Perhaps the biggest argument against Lukan authorship is the fact that he seems to get so many things wrong about Paul.  We know this, of course, because we have a number of Paul’s own writings in the New Testament.  In many cases, scholars can compare what Luke says about an event in Paul’s life with what Paul himself says about the same event.  More often than not, Luke’s version of the story differs dramatically from Paul’s version.  For the sake of space, I won’t detail all these scenes, but will simply note that they are there, and the contradictions are plain for any reader to see.  If the Gospel of Luke and the book of Acts were written by one of Paul’s companions, why would he get so much vital information so dramatically wrong? 

In the end, I think Luke is the most difficult attribution to nail down.  Scholars apparently feel the same way, because the field is fairly well divided, with many good scholars arguing for Lukan authorship, and many other good scholars arguing against it.  Ultimately, the jury is still out, because the evidence is not conclusive in either direction. 

If you're interested in a bit more on this subject, I've written about it more fully in a previous blog post, from last February.  

The Gospel of John
Date: 95-100 C.E.
Textual Claim: “The disciple whom Jesus loved”  
Church Tradition: John, son of Zebedee, a disciple of Jesus

Even though it was the last Gospel written, the Fourth Gospel has perhaps had the most impact on Christian theology through the ages.  Traditionally it is attributed to John, one of Jesus’ most prominent and beloved disciples. 

Scholars across the theological spectrum agree that the disciple John almost certainly did not write this text.  In fact, there are very few reputable scholars out there today who still argue for Johannine authorship.  There are numerous reasons for this. 

To begin with, we know John from the Gospels as an uneducated fisherman from the backwoods of Galilee who spoke Aramaic.  That he might later have learned not only to speak, but to write in highly literate Greek is extremely improbable.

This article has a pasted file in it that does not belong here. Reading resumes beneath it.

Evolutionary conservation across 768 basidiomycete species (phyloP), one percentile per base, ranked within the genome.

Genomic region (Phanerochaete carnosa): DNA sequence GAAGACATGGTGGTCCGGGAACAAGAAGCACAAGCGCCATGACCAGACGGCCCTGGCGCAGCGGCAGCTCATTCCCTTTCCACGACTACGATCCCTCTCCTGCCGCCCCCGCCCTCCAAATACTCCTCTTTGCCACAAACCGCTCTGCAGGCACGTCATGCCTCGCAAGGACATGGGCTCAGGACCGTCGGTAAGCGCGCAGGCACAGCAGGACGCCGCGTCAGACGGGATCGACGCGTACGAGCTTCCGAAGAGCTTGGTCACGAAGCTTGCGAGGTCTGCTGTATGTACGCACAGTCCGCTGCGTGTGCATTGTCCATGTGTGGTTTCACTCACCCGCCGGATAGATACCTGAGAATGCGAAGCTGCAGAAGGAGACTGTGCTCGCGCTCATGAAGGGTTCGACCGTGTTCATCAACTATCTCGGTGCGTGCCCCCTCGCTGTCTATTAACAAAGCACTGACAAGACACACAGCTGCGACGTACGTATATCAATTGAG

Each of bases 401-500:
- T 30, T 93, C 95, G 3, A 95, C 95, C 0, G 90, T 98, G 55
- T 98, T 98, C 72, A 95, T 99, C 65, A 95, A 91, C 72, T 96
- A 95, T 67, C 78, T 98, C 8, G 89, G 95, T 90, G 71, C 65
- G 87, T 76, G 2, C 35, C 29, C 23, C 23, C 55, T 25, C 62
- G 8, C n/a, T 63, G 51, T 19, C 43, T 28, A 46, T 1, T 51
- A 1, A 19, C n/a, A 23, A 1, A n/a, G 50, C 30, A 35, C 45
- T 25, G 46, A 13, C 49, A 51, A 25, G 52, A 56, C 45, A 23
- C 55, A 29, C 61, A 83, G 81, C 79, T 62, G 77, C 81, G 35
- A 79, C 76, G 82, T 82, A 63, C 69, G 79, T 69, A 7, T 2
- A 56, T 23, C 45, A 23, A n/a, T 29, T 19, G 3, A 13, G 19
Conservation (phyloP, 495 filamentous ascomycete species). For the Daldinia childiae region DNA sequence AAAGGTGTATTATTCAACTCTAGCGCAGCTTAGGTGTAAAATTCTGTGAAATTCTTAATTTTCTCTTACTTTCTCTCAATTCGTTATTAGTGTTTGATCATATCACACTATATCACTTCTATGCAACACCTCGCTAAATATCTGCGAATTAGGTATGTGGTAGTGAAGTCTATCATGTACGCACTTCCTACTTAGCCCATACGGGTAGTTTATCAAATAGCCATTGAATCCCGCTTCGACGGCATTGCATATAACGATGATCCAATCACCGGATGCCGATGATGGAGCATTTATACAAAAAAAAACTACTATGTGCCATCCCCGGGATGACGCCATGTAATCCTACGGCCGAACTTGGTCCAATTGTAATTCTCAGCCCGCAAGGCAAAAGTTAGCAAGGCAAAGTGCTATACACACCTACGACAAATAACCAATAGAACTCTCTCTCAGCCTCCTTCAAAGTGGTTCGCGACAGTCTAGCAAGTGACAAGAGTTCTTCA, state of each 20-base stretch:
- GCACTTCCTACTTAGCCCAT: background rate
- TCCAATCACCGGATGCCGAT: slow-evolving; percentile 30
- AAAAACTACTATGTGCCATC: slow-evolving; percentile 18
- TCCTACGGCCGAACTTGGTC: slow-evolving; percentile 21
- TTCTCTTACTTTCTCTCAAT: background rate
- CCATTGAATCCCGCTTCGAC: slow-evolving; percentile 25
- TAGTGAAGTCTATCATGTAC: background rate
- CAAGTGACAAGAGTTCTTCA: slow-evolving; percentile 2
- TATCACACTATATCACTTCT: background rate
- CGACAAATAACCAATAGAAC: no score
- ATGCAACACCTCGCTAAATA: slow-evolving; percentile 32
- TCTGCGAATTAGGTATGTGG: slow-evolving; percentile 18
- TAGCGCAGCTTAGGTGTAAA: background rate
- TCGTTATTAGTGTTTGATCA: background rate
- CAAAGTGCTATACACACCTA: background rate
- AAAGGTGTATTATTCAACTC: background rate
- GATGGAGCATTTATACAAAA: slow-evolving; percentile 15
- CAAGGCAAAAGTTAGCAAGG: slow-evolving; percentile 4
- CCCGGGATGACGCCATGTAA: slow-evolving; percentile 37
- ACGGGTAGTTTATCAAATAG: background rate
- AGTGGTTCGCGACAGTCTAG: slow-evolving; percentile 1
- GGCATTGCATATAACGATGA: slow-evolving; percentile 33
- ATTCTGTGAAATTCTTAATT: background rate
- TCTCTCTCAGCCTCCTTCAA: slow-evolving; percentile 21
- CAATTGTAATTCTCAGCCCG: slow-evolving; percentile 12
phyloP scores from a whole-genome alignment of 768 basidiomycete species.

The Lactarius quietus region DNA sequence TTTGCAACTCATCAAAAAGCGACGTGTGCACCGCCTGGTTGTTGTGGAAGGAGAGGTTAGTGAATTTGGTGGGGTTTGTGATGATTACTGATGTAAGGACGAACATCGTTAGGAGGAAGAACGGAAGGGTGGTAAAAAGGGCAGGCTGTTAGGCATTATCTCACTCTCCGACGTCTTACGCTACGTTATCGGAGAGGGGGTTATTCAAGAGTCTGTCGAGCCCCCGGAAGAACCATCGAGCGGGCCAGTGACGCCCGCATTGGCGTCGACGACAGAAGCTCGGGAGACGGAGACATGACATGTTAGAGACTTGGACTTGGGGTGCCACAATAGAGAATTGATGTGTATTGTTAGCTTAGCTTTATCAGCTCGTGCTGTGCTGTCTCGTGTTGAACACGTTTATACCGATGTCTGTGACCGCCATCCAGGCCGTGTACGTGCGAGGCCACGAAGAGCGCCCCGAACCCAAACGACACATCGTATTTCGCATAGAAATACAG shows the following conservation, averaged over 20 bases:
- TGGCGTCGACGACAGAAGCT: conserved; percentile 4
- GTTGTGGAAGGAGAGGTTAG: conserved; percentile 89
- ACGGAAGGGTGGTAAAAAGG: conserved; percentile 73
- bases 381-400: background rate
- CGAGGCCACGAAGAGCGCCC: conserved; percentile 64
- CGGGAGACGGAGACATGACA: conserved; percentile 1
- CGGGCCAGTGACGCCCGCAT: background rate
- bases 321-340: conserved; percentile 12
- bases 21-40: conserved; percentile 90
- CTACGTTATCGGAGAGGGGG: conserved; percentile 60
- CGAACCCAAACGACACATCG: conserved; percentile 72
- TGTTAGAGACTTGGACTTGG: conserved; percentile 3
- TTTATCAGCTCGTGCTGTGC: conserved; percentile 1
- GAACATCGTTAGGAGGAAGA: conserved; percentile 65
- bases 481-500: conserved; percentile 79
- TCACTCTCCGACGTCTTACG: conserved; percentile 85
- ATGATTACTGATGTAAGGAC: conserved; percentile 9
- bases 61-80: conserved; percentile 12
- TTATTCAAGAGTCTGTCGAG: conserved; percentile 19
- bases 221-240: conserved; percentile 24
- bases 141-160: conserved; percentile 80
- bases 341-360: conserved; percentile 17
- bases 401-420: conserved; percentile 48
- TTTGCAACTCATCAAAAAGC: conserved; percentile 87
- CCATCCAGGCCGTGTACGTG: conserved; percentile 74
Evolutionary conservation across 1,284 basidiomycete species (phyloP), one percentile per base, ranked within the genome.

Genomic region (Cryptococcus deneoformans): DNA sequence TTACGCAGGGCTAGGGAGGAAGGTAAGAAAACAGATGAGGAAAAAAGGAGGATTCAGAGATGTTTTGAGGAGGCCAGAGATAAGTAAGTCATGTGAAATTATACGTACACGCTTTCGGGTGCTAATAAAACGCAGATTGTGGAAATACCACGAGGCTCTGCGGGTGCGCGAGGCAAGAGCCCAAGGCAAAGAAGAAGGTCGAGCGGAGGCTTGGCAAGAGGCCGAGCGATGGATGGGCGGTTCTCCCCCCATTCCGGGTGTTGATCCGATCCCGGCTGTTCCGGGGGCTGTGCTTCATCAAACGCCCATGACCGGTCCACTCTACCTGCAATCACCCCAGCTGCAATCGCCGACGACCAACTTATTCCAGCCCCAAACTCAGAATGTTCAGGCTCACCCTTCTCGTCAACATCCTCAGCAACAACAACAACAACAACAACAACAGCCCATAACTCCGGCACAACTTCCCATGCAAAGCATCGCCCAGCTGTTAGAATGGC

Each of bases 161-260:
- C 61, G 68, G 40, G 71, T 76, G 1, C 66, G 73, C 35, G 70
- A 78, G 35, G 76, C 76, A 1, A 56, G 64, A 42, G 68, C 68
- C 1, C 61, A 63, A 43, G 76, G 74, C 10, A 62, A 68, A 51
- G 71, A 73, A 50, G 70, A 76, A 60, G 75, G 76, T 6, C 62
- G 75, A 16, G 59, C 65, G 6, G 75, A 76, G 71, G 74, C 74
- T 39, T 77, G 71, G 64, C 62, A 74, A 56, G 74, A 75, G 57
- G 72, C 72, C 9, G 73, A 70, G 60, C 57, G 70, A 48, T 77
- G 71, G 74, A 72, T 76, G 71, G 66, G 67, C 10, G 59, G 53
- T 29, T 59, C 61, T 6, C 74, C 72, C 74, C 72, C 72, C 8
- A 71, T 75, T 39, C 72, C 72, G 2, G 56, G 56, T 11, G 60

Second, our earliest sources for this tradition are, themselves, vague and contradictory.  Iranaeus, for instance, seems to believe there were two Johns among the early Christian evangelists, and it is not entirely clear which one he thinks wrote the Gospel.  Other early writers provide similarly confusing accounts. 

Third, textual scholars have identified several probable textual sources for the Gospel of John, and this begs the question of why a disciple of Jesus and eyewitness to all the events he describes would need to use other sources for information.

Fourth, textual scholars have also identified multiple layers within the Gospel where the text has been redacted – that is, changed, edited, updated, and collated with other sources – implying that the text we have today is not a single document written in a single time period by a single person, but rather a sort of community effort of several writers writing over the course of a number of years/decades. 

Fifth, since most scholars agree that the text was written near the end of the 1st century, the likelihood that John was still alive and able to write coherently (in another language, no less) is very, very low.

Sixth, much of the Gospel’s content differs dramatically from the stories in the other three Gospels, leading even many early Christian writers to admit that the author had a more spiritual purpose than historical purpose, which would seem odd if it was written by an eyewitness who actually knew the accurate historical situation.

This list could go on and on.  Simply put, there is virtually no evidence to support Johannine authorship, while there is overwhelming evidence to doubt Johannine authorship.  Put together, this is the reason why virtually every reputable scholar on the planet agrees that the Fourth Gospel was the work of a community, rather than any single person, and certainly not John, son of Zebedee.  It may well be that the community in question was a community founded by John, or otherwise devoted to John – that, in fact, is a very common conclusion among scholars – but there can be little doubt that John, himself, did not author this text.